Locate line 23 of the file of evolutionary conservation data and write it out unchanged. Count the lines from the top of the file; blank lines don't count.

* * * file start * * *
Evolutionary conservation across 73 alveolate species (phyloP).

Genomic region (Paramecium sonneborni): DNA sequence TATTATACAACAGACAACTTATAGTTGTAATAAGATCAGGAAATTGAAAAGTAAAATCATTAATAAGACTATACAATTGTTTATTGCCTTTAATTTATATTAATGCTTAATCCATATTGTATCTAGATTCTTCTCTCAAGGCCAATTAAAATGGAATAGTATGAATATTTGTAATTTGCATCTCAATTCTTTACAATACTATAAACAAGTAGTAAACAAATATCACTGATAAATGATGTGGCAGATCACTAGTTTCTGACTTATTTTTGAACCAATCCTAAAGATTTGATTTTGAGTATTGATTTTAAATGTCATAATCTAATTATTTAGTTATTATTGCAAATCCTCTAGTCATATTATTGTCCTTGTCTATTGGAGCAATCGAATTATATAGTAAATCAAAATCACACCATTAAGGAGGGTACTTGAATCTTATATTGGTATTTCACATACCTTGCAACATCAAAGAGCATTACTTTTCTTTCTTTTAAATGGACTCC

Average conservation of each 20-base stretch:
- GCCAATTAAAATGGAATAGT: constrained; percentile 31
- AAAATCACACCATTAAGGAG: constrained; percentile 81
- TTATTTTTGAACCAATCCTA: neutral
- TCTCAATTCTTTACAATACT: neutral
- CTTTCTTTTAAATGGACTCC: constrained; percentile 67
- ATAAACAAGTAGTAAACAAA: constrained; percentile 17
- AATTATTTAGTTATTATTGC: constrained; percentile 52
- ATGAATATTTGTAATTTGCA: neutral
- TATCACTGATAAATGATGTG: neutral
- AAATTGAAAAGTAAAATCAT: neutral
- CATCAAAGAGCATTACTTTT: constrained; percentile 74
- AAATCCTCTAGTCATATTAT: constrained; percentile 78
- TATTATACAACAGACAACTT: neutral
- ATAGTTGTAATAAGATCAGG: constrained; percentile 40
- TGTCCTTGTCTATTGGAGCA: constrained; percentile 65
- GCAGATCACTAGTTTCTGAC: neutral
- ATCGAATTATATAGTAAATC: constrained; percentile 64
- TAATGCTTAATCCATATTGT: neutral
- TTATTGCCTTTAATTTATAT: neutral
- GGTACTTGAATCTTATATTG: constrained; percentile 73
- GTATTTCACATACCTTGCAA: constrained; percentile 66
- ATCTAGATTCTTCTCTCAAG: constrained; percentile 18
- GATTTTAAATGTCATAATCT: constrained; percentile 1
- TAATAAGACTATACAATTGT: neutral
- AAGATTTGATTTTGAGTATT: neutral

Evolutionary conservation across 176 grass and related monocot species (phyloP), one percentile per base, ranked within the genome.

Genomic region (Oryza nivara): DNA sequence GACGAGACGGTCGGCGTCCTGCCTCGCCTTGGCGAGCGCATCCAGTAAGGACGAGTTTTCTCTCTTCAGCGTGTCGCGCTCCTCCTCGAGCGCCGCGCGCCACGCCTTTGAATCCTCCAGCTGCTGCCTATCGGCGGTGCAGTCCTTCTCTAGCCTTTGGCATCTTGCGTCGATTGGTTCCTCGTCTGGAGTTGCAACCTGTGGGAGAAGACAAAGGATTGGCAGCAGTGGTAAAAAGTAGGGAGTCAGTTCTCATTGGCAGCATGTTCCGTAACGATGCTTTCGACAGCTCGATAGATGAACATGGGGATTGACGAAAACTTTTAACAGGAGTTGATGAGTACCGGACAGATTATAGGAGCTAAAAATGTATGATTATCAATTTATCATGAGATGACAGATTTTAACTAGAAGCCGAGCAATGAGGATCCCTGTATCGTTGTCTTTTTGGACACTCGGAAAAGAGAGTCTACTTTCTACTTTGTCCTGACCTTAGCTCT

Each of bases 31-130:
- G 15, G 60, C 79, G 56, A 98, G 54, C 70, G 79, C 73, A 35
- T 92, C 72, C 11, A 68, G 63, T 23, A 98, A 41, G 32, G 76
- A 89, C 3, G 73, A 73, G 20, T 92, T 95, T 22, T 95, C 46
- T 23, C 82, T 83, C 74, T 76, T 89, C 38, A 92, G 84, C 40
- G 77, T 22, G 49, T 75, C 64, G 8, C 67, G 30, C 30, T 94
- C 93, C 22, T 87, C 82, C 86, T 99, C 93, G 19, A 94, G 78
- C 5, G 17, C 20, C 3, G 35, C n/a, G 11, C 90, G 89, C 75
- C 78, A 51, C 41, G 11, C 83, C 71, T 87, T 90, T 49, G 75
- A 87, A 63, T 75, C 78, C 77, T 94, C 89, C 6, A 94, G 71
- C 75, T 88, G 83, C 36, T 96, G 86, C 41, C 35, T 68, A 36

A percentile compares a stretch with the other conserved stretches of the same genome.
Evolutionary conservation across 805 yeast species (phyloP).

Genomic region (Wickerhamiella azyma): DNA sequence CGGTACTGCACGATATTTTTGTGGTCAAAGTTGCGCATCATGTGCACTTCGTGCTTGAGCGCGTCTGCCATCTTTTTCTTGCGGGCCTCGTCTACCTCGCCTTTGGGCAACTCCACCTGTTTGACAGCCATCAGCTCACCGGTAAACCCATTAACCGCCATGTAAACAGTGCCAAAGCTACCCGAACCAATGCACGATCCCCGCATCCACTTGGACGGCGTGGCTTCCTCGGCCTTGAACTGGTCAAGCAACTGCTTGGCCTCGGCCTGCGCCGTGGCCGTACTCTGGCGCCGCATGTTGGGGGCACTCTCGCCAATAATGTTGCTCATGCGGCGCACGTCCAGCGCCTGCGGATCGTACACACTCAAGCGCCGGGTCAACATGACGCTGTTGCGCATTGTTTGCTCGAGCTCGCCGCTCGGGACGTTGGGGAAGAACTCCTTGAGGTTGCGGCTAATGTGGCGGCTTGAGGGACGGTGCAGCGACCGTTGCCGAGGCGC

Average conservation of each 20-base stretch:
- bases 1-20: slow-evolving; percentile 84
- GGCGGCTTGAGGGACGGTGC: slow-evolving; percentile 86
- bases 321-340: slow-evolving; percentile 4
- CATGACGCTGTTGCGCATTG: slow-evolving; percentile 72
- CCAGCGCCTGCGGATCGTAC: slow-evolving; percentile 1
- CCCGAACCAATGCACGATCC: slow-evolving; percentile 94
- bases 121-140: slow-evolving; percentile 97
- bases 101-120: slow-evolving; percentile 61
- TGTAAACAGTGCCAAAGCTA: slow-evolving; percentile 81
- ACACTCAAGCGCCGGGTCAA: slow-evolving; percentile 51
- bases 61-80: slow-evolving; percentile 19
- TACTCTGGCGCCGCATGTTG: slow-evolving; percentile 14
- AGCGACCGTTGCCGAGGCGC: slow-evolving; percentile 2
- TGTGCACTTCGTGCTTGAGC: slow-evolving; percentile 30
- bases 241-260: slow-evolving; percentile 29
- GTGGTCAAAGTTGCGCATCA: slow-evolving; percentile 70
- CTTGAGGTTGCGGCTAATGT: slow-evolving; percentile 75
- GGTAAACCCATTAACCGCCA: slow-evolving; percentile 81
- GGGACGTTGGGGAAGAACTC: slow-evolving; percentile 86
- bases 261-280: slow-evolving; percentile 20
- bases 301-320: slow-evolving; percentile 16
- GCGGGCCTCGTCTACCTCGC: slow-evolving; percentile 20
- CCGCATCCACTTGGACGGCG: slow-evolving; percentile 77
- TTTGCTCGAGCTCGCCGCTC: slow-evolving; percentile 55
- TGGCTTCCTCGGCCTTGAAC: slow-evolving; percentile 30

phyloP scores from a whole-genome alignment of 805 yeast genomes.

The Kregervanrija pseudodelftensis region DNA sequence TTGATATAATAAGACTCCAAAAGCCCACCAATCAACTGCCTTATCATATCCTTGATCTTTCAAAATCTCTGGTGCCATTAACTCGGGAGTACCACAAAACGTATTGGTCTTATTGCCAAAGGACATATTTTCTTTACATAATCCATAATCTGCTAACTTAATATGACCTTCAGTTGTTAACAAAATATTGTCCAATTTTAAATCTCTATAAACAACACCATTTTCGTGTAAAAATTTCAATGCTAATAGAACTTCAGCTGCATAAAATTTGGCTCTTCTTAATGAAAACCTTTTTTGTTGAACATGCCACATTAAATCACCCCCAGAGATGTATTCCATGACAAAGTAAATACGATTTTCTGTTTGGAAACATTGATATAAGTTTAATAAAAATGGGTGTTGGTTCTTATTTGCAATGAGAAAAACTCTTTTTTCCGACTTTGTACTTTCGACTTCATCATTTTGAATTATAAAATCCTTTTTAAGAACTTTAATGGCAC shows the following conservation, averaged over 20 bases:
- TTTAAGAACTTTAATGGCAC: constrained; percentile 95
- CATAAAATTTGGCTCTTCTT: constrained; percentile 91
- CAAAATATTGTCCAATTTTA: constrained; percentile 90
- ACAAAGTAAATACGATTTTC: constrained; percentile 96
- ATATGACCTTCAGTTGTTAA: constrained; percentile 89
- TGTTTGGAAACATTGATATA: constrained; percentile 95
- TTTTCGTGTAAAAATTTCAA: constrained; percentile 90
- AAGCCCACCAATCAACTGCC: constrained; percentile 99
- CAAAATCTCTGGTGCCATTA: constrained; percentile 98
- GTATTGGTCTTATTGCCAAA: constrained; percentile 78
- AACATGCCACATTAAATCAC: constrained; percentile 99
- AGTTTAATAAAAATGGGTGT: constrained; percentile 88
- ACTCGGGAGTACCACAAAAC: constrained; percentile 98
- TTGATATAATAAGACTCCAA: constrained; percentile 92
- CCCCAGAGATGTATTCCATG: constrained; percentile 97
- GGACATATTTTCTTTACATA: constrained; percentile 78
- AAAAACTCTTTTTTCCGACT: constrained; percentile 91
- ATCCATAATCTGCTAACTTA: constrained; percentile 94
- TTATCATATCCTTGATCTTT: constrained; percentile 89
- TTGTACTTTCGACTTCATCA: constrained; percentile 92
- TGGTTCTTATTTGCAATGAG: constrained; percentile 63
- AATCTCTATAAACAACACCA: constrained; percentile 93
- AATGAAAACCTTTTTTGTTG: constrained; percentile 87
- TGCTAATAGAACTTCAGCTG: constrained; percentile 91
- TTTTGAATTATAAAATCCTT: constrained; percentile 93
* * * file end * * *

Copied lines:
- GGTACTTGAATCTTATATTG: constrained; percentile 73